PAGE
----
Oberlin O, Rey A, Sanchez de Toledo J, et al.: Randomized comparison of intensified six-drug versus standard three-drug chemotherapy for high-risk nonmetastatic rhabdomyosarcoma and other chemotherapy-sensitive childhood soft tissue sarcomas: long-term results from the International Society of Pediatric Oncology MMT95 study. J Clin Oncol 30 (20): 2457-65, 2012.
Oberlin O, Rey A, Lyden E, et al.: Prognostic factors in metastatic rhabdomyosarcomas: results of a pooled analysis from United States and European cooperative groups. J Clin Oncol 26 (14): 2384-9, 2008.
Breitfeld PP, Lyden E, Raney RB, et al.: Ifosfamide and etoposide are superior to vincristine and melphalan for pediatric metastatic rhabdomyosarcoma when administered with irradiation and combination chemotherapy: a report from the Intergroup Rhabdomyosarcoma Study Group. J Pediatr Hematol Oncol 23 (4): 225-33, 2001.
Sandler E, Lyden E, Ruymann F, et al.: Efficacy of ifosfamide and doxorubicin given as a phase II "window" in children with newly diagnosed metastatic rhabdomyosarcoma: a report from the Intergroup Rhabdomyosarcoma Study Group. Med Pediatr Oncol 37 (5): 442-8, 2001.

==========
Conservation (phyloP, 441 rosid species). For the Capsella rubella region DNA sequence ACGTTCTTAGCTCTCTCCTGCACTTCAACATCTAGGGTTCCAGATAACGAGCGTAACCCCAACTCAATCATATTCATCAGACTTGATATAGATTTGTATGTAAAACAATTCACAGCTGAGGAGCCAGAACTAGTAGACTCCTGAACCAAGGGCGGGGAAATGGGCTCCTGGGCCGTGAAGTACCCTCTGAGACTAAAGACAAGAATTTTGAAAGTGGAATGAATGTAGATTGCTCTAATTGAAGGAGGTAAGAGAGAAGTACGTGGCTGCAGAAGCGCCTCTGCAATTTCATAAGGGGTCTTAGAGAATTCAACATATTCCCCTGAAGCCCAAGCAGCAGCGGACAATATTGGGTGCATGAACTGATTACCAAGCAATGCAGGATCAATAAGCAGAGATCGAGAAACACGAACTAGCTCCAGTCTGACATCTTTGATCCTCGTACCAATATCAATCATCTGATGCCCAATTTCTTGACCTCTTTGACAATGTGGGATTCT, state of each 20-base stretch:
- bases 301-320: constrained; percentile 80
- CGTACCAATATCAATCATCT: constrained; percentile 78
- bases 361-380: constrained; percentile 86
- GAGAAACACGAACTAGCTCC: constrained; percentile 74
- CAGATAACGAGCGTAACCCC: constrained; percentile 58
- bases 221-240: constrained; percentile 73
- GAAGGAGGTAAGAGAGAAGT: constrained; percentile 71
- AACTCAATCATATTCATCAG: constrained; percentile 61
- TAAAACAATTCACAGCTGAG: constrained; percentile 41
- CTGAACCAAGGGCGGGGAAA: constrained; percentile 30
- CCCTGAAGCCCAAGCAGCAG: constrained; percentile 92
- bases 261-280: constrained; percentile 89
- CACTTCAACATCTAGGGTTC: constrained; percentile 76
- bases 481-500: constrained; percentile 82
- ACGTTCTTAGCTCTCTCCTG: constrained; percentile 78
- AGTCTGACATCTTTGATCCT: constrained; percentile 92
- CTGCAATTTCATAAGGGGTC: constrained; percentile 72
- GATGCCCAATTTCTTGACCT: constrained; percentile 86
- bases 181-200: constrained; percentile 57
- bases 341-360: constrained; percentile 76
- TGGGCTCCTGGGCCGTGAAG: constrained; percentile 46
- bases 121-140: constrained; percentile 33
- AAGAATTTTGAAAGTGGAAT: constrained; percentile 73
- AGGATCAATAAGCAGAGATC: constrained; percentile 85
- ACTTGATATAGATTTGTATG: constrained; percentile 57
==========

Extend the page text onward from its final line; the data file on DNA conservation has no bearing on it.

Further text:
Pappo AS, Lyden E, Breitfeld P, et al.: Two consecutive phase II window trials of irinotecan alone or in combination with vincristine for the treatment of metastatic rhabdomyosarcoma: the Children's Oncology Group. J Clin Oncol 25 (4): 362-9, 2007.
Bergeron C, Thiesse P, Rey A, et al.: Revisiting the role of doxorubicin in the treatment of rhabdomyosarcoma: an up-front window study in newly diagnosed children with high-risk metastatic disease. Eur J Cancer 44 (3): 427-31, 2008.
McDowell HP, Foot AB, Ellershaw C, et al.: Outcomes in paediatric metastatic rhabdomyosarcoma: results of The International Society of Paediatric Oncology (SIOP) study MMT-98. Eur J Cancer 46 (9): 1588-95, 2010.
Admiraal R, van der Paardt M, Kobes J, et al.: High-dose chemotherapy for children and young adults with stage IV rhabdomyosarcoma. Cochrane Database Syst Rev (12): CD006669, 2010.
Peinemann F, Kröger N, Bartel C, et al.: High-dose chemotherapy followed by autologous stem cell transplantation for metastatic rhabdomyosarcoma--a systematic review. PLoS One 6 (2): e17127, 2011.